Calling out their behaviour and giving them a firm warning would be the best course of action.

#4. Bullies in the office

Have you have been picked on by a senior at work? Does he or she pile unfair amounts of work on you, and sometimes even harass you at work?

Related to the Machiavellians, psychopaths are another class of individuals to be wary of, whether you are a leader or a follower. Psychopaths are characterised by their lack of empathy and their love of cruelty.

While Machiavellians employ undesirable tactics to fulfil their selfish goals, psychopaths do it because they enjoy watching others suffer.

Psychopaths are the playground bullies of the organisation. They acquire power through fear and intimidation.

They are likely to harass and abuse their power. Psychopaths have very high self-esteem.

Highly arrogant and proud, office psychopaths are blind to the injury they have caused others. They are even inclined to find excitement in harassing others.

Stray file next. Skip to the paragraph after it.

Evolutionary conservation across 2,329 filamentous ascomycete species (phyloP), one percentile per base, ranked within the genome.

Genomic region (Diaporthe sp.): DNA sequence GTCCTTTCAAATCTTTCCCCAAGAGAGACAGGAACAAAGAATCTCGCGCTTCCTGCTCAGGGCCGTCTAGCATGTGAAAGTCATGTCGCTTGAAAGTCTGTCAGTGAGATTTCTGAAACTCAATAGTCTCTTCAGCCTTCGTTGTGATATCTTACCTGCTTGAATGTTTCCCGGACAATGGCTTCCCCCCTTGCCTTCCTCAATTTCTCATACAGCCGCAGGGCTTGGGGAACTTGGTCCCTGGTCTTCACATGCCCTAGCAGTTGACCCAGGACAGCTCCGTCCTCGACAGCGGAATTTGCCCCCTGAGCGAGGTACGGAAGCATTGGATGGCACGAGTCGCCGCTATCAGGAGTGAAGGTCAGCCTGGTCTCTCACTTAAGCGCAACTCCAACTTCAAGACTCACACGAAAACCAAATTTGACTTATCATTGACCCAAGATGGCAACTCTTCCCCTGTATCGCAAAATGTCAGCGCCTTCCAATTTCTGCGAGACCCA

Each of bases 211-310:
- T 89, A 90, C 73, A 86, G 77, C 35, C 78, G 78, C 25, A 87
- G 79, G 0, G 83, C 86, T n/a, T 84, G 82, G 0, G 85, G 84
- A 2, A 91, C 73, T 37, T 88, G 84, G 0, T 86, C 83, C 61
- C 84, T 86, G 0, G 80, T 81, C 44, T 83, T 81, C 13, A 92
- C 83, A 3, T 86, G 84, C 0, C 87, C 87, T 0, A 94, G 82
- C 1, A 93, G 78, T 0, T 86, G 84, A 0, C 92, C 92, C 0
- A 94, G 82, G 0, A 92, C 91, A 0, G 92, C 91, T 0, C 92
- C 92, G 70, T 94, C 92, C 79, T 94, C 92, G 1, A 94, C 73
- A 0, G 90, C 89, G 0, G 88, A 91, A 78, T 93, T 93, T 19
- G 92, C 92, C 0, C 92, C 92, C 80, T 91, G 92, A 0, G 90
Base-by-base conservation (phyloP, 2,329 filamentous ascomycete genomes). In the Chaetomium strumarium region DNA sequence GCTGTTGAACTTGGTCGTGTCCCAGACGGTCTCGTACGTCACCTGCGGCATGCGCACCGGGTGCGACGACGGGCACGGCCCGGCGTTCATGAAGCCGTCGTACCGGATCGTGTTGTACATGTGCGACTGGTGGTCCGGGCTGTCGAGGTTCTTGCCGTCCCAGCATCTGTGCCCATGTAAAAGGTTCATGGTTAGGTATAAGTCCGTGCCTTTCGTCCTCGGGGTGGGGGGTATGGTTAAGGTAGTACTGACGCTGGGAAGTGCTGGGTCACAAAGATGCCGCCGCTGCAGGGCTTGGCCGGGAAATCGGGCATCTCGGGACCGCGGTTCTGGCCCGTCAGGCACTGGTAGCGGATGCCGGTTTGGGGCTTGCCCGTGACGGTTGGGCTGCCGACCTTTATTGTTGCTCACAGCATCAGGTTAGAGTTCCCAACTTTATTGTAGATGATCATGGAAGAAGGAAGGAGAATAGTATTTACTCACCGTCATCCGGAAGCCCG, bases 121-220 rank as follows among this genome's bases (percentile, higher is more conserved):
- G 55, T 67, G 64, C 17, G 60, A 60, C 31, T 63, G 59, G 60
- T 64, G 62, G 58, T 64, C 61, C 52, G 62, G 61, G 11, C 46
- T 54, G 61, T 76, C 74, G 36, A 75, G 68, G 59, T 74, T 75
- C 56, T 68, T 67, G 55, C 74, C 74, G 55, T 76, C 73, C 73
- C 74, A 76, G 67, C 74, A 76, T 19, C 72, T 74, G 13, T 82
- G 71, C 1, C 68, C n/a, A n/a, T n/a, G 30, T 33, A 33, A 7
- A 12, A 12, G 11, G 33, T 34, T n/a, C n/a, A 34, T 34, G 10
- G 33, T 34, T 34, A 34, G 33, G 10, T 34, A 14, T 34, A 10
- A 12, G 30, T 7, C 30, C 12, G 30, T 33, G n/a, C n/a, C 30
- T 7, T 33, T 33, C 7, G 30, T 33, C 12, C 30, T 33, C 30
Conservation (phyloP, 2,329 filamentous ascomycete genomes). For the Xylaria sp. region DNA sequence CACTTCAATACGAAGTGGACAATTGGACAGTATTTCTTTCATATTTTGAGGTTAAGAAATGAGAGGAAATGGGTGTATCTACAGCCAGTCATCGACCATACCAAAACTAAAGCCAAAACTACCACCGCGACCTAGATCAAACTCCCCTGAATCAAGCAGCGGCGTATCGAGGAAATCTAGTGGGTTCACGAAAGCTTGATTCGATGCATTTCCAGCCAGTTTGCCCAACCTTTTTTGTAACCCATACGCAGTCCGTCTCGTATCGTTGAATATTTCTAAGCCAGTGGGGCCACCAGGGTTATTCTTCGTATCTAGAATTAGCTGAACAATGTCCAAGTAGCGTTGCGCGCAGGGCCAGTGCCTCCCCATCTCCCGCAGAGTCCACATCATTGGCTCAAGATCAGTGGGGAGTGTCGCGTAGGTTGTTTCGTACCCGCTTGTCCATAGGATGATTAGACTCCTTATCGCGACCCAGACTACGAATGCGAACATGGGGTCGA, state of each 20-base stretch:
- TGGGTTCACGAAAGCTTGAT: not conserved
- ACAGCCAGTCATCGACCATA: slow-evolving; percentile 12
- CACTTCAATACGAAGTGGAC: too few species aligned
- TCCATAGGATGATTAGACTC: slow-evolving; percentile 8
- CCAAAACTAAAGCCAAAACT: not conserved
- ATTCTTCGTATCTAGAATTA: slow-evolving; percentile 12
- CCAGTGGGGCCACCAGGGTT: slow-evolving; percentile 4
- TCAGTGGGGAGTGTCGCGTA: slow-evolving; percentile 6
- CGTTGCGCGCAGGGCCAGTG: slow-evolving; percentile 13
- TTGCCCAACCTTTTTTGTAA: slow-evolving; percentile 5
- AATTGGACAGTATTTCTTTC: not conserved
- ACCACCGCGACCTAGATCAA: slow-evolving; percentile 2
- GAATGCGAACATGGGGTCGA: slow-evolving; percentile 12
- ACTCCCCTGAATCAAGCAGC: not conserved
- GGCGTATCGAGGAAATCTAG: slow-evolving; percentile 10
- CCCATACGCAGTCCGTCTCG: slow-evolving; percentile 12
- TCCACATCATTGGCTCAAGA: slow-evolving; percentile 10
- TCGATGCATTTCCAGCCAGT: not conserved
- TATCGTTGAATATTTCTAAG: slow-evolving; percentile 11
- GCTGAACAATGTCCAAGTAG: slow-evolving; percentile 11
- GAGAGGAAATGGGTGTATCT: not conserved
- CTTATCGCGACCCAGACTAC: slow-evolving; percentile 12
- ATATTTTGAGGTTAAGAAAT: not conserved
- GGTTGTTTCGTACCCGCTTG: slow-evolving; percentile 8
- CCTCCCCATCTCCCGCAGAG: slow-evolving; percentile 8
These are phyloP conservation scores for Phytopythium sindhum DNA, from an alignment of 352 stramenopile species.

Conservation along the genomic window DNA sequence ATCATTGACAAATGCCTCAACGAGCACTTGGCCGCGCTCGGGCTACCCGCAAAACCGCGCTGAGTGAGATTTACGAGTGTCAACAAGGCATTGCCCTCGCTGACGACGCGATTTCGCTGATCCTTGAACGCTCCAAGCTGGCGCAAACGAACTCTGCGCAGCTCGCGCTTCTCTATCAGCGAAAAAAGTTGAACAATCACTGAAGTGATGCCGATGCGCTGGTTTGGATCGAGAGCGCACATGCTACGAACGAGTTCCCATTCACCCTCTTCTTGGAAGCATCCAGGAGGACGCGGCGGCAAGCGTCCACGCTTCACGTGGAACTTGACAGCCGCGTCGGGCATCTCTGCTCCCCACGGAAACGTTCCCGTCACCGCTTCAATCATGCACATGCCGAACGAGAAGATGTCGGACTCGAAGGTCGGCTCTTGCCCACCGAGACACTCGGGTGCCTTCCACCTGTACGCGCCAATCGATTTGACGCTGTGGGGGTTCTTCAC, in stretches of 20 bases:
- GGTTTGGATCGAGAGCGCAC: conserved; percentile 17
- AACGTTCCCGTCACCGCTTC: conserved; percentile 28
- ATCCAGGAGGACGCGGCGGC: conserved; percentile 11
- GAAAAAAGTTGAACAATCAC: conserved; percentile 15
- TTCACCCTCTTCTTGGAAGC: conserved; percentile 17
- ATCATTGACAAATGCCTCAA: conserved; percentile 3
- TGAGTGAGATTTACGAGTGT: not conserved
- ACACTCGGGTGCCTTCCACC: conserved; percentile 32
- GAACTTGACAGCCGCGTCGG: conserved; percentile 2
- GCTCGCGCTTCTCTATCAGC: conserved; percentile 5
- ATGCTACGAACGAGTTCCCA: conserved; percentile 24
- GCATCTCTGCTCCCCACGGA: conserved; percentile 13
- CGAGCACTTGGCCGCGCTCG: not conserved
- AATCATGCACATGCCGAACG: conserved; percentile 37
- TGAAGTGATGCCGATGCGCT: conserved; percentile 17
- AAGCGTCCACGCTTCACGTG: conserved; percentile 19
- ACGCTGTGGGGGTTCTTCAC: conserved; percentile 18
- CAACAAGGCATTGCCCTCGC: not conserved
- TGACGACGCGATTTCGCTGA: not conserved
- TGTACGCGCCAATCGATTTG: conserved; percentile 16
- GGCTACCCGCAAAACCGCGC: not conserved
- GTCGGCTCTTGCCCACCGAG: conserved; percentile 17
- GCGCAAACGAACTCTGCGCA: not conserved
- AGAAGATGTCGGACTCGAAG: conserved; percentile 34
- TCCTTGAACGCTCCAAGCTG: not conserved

As with other problematic individuals in the organisation, it would be useful for leaders to throw out the bad apple before it is too late.

Office politics – how can they be “good”?

Despite the negativity associated with politics, one needs to be able to influence others in order to succeed in life.

As Professor Ferris’s research shows, people who are more politically savvy in the workplace perform better at work, make better deals, lead more effectively and enjoy greater rewards.

Here are some ways that we can boost our “political savvy” in more positive ways.

#1. Balancing alliances

Politics involves juggling alliances across the organisation. Do you tell your superiors what they want to hear by making promises that you may not keep, or do you put your teammates’ needs above those of the higher-ups?